Accessibility for Vestibular Disorders: How My Temporary Disability Changed My Perspective by Facundo Corradini.
It’s from April 2019 but the point very much still stands… making things accessible isn’t a thing you do just for 'other’ people – you do it for everyone. At any moment, someone might find themselves needing to approach or use something in a different way, and what we build and design should be mindful of that fact.
I’ve touched on vestibular triggers before, and this post covers some of that same ground around reduced-motion queries, as well as considering dark mode, parallax, font sizing, and the effect of a seemingly innocuous slanted angle.
I learned the hard way that there are plenty of “invisible conditions” that are just as important to take into consideration: vestibular disorders, cognitive differences, dyslexia, and color blindness, just to name a few. I was totally neglecting those most of the time, barely addressing the issues in order to pass automated tests, which means I was unintentionally annoying some users by making websites inaccessible to them.
Neumorphism the right way — A 2020 Design Trend by David Ofiare.
A look at what is allegedly a hot new trend of thinking that work shown on dribbble is work that should make it into real applications.
Neumorphism (or Neo-skeuomorphism) is a modern iteration of a style of designing web elements, frames, screens, etc. known as Skeuomorphism. SO, Neumorphism is a witty (right?) combo of the words “New” and “Skeuomorphism”.
I am decidedly not a fan of this style of design, not only from an aesthetic point of view, but also from a 'having to build it’ point of view, and an accessibility point of view. Nonetheless, the term is being bandied around a fair bit lately, so it’s probably worth getting familiar. Know your enemy. Not knocking David btw, he’s not advocating for a mass take-up of this style, and manages to provide a nuanced overview of it (a nua-neu-skeuomorphic overview? 🤔), but I have my reservations.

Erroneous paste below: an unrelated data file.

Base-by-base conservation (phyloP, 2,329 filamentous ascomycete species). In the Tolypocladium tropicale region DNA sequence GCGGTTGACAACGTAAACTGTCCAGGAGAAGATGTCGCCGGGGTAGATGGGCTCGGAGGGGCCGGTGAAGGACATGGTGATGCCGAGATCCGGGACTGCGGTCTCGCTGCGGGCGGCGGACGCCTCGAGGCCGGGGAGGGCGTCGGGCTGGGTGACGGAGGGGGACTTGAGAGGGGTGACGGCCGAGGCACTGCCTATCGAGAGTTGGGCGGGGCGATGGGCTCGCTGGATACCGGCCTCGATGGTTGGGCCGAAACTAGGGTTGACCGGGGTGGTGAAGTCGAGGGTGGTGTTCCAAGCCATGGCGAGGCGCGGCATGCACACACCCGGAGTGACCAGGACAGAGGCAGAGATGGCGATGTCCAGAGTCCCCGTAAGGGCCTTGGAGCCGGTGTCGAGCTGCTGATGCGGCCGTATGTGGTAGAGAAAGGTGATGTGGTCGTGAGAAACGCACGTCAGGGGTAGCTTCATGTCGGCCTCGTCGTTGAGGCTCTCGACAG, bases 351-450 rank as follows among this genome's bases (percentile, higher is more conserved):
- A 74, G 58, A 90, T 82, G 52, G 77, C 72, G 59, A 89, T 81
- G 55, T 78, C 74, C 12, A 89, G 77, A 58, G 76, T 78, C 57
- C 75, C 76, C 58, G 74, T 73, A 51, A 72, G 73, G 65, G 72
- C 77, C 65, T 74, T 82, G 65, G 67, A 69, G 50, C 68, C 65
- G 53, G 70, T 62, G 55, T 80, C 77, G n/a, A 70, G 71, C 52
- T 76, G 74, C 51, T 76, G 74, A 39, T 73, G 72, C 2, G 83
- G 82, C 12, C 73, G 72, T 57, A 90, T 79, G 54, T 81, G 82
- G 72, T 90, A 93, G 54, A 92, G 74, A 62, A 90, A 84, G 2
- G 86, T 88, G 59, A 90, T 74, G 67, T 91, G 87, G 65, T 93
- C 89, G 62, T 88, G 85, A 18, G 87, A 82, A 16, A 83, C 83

Adapted from an original BBC Radio 4 series, Ladhood straddles two timelines as Liam explores the roots of modern-day masculinity, by delving into the memories of his own misspent adolescence in Garforth, (a Leeds suburb) during the early noughties.
Only 6 short episodes long (very bingeable), Ladhood manages to somehow capture a lot of my own teenage years despite me growing up a few years earlier, 300 miles away. Tbh, I’m sure that a lot of the things in it apply to a lot of people; those teenage situations and feelings are universal. But still, this really resonated. It’s like a slightly more realistic Inbetweeners.
The rap episode in particular – holy shit. Fond, fond, cringe-worthy memories of the first time I hosted a recording session in my bedroom. Good times.